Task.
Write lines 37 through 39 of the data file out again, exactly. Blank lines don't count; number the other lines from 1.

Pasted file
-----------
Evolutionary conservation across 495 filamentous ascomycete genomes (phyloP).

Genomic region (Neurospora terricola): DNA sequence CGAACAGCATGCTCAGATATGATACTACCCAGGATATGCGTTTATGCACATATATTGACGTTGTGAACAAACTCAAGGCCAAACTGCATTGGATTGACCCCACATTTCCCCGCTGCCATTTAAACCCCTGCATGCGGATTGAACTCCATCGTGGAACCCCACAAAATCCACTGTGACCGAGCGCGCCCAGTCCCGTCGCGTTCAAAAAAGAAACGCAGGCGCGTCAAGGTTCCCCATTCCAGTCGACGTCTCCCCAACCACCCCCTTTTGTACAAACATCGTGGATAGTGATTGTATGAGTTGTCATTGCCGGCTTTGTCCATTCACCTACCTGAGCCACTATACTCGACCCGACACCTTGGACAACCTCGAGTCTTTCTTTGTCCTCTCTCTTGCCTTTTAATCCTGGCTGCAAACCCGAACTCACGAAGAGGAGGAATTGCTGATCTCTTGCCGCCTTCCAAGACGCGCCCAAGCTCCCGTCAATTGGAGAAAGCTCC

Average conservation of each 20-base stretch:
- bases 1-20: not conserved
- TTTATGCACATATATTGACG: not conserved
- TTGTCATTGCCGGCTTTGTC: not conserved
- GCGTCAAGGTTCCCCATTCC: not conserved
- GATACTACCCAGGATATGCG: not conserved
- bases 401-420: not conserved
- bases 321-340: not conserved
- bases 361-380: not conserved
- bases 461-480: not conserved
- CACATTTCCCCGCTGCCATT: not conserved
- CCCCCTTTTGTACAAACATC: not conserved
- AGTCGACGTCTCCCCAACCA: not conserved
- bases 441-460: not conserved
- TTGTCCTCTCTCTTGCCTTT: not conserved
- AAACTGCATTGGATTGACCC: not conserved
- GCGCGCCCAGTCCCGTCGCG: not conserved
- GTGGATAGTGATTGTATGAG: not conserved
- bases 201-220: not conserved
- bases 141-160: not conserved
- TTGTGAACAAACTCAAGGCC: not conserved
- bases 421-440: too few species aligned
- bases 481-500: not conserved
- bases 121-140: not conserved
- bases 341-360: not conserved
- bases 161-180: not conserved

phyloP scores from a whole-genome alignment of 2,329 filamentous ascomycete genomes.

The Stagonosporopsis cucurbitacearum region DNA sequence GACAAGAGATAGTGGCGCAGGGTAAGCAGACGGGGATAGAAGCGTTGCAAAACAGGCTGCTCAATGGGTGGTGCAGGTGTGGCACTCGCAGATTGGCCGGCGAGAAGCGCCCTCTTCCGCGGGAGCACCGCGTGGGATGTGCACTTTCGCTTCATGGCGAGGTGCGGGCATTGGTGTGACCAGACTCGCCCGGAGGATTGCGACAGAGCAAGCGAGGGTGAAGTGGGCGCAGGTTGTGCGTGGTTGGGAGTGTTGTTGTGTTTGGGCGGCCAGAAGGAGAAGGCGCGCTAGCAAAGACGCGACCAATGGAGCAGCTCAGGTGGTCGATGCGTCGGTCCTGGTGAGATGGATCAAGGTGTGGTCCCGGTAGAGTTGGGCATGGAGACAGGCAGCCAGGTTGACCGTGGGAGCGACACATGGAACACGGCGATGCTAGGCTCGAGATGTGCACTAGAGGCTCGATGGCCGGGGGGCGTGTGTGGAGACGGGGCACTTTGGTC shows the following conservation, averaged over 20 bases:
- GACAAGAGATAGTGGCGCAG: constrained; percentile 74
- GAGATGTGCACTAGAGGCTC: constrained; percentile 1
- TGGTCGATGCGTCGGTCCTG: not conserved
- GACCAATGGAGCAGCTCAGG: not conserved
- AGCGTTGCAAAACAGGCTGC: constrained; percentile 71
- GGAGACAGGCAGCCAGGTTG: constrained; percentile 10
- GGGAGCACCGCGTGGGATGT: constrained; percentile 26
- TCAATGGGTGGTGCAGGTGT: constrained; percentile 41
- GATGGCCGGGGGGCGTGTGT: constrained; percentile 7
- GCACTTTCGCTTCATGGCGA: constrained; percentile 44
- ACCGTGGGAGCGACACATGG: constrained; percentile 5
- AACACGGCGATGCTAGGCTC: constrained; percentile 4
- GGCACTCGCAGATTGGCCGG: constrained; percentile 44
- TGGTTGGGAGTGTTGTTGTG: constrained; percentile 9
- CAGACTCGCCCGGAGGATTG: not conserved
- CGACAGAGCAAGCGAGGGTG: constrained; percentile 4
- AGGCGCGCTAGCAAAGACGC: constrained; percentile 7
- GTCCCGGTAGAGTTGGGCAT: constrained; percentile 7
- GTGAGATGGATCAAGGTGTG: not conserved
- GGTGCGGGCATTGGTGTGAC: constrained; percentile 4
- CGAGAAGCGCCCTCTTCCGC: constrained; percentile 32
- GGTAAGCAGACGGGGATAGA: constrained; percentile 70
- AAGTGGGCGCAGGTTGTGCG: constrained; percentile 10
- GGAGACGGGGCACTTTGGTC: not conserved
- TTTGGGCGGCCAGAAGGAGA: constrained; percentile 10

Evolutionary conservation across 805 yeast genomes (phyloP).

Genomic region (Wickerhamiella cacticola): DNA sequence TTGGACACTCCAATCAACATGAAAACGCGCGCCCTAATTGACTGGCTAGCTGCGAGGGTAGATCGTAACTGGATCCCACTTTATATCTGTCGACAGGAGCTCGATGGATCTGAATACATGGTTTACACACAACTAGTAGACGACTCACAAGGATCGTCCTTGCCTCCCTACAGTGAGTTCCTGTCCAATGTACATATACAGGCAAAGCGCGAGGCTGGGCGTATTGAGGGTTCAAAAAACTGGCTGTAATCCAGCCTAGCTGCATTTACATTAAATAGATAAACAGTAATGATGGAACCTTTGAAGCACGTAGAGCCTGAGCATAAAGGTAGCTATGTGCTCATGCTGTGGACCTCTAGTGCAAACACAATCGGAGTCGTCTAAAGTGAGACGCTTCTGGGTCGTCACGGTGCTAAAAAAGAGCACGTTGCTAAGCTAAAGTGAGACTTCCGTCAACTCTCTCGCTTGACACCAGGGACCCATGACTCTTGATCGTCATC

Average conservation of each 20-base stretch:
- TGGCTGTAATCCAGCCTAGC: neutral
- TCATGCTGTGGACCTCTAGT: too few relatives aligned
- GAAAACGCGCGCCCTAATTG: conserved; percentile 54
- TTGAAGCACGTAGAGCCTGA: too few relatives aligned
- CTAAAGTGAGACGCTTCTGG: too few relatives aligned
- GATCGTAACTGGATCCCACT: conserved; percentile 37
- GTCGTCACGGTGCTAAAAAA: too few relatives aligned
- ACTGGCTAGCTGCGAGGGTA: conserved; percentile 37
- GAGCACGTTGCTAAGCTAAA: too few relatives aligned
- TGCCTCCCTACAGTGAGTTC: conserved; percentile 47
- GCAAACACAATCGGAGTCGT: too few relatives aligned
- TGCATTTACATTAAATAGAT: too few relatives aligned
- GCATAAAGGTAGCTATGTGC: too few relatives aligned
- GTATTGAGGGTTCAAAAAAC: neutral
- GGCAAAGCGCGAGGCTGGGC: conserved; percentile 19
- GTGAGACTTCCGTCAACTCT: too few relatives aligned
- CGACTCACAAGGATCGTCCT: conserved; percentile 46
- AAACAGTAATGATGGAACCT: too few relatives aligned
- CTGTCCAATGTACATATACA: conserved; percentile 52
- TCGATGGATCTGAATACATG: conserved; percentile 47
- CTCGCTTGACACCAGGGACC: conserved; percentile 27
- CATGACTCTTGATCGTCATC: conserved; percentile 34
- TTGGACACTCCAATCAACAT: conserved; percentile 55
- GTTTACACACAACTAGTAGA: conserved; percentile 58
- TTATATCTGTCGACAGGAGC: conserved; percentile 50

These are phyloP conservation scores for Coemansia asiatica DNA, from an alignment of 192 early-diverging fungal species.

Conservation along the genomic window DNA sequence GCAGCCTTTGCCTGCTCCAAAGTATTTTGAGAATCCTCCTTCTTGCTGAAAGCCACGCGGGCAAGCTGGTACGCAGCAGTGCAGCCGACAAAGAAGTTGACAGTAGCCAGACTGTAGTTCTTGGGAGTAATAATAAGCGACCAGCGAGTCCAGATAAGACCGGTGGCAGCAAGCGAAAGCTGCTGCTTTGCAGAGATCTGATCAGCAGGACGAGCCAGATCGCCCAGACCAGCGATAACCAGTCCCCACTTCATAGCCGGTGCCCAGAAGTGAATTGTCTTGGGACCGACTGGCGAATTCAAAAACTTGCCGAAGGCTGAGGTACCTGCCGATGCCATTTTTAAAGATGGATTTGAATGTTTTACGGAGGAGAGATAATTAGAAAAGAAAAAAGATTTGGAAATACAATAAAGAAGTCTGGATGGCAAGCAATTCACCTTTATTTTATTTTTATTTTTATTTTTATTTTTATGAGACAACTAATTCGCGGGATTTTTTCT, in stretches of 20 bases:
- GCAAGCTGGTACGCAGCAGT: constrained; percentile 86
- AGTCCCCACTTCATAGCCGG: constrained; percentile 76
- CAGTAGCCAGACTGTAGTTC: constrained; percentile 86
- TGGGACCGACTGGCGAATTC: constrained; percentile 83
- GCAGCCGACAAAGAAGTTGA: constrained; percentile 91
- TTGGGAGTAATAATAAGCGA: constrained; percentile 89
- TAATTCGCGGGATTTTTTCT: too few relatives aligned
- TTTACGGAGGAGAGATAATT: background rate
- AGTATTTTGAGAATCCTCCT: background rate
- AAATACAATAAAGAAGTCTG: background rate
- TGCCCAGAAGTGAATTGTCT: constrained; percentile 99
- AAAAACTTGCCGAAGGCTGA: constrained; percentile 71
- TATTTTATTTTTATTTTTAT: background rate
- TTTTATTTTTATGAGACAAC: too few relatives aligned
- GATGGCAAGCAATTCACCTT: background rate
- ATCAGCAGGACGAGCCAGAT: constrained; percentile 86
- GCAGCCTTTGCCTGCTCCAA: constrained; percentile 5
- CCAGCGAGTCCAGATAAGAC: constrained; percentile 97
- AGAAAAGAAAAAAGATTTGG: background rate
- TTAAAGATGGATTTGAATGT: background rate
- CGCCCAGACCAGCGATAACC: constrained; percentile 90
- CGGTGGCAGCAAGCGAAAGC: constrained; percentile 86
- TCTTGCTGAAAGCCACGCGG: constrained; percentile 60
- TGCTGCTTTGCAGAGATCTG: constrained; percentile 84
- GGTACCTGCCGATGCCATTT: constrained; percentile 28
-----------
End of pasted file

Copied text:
- GGGAGCACCGCGTGGGATGT: constrained; percentile 26
- TCAATGGGTGGTGCAGGTGT: constrained; percentile 41
- GATGGCCGGGGGGCGTGTGT: constrained; percentile 7